Slovak language

Slovak or alternatively Slovakian, is a West Slavic language of the Czech-Slovak group. Spoken by approximately 5 million people as a native language, it serves as the official language of Slovakia and one of the 24 official languages of the European Union.
Slovak is closely related to Czech, to the point of mutual intelligibility to a very high degree, as well as Polish. Like other Slavic languages, Slovak is a fusional language with a complex system of morphology and relatively flexible word order. Its vocabulary has been extensively influenced by Latin and German and other Slavic languages.
The Czech-Slovak group developed within West Slavic in the high medieval period, and the standardization of Czech and Slovak within the Czech-Slovak dialect continuum emerged in the early modern period. In the later mid-19th century, the modern Slovak alphabet and written standard became codified by Ľudovít Štúr and reformed by Martin Hattala. The Moravian dialects spoken in the western part of the country along the border with the Czech Republic are also sometimes classified as Slovak, although some of their western variants are closer to Czech; they nonetheless form the bridge dialects between the two languages.
Slovak speakers are also found in the Slovak diaspora in the United States, the Czech Republic, Argentina, Serbia, Ireland, Romania, Poland, Canada, Hungary, Germany, Croatia, Israel, the United Kingdom, Australia, Austria, Ukraine, Norway and in other countries to a lesser extent.



Slovak uses the Latin script with small modifications that include the four diacritics placed above certain letters
The primary principle of Slovak spelling is the phonemic principle. The secondary principle is the morphological principle: forms derived from the same stem are written in the same way even if they are pronounced differently. An example of this principle is the assimilation rule. The tertiary principle is the etymological principle, which can be seen in the use of i after certain consonants and of y after other consonants, although both i and y are usually pronounced the same way.
Finally, the rarely applied grammatical principle is present when, for example, the basic singular form and plural form of masculine adjectives are written differently with no difference in pronunciation.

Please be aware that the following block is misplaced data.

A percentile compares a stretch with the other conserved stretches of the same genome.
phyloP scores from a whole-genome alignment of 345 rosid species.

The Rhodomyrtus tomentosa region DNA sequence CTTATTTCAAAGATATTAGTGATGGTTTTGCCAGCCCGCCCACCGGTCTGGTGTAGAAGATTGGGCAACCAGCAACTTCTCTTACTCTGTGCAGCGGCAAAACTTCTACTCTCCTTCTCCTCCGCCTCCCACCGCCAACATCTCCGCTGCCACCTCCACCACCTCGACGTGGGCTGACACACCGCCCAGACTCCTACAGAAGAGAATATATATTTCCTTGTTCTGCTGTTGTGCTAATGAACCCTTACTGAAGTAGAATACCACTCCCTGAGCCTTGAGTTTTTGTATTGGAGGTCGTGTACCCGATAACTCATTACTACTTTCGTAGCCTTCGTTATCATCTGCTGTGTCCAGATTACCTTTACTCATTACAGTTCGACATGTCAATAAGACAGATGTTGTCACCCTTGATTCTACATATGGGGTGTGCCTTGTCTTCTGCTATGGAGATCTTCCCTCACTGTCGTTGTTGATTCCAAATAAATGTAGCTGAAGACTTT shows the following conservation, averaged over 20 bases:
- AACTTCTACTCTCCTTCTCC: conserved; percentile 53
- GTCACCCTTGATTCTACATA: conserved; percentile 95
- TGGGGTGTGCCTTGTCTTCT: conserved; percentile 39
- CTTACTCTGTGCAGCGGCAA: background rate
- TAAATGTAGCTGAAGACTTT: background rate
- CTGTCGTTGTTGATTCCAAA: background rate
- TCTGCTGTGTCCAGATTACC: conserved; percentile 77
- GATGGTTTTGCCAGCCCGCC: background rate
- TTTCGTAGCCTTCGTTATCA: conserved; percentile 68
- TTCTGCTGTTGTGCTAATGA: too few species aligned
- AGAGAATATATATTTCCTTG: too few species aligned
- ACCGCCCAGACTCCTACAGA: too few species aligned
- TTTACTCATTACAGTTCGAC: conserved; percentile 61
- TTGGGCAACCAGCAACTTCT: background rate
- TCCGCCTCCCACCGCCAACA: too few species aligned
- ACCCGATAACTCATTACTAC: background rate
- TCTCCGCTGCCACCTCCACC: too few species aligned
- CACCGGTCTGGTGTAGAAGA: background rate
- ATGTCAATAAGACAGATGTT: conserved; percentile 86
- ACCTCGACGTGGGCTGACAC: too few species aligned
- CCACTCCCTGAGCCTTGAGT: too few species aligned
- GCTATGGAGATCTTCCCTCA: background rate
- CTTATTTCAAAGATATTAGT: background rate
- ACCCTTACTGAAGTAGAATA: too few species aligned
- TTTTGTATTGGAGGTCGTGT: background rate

In addition, the following rules are present:
Most loanwords from foreign languages are respelt using Slovak principles either immediately or later. For example, "weekend" is spelled víkend, "software" – softvér, "gay" – gej, and "quality" is spelled kvalita. Personal and geographical names from other languages using Latin alphabets keep their original spelling unless a fully Slovak form of the name exists.
Slovak features some heterophonic homographs, the most common examples being krásne versus krásne .


The main features of Slovak syntax are as follows:
Some examples include the following:
Word order in Slovak is relatively free, since strong inflection enables the identification of grammatical roles regardless of word placement. This relatively free word order allows the use of word order to convey topic and emphasis.
Some examples are as follows:
The unmarked order is subject–verb–object. Variation in word order is generally possible, but word order is not completely free.
In the above example, the noun phrase ten veľký muž cannot be split up, so that the following combinations are not possible:
And the following sentence is stylistically infelicitous:
The regular variants are as follows:



Slovak does not have articles. The demonstrative pronoun ten may be used in front of the noun in situations where definiteness must be made explicit.

Nouns, adjectives, pronouns

Slovak nouns are inflected for case and number. There are six cases: nominative, genitive, dative, accusative, locative, and instrumental. The vocative is no longer morphologically marked. There are two numbers: singular and plural. Nouns have inherent gender. There are three genders: masculine, feminine, and neuter. Adjectives and pronouns must agree with nouns in case, number, and gender.


The numerals 0–10 have unique forms, with numerals 1–4 requiring specific gendered representations. Numerals 11–19 are formed by adding násť to the end of each numeral. The suffix dsať is used to create numerals 20, 30 and 40; for numerals 50, 60, 70, 80 and 90, desiat is used. Compound numerals are combinations of these words formed in the same order as their mathematical symbol is written.
The numerals are as follows:
1jeden, jedno, jedna 11jedenásť10desať
2dva, dve, dvaja 12dvanásť20dvadsať
3tri, traja 13trinásť30tridsať
4štyri, štyria 14štrnásť40štyridsať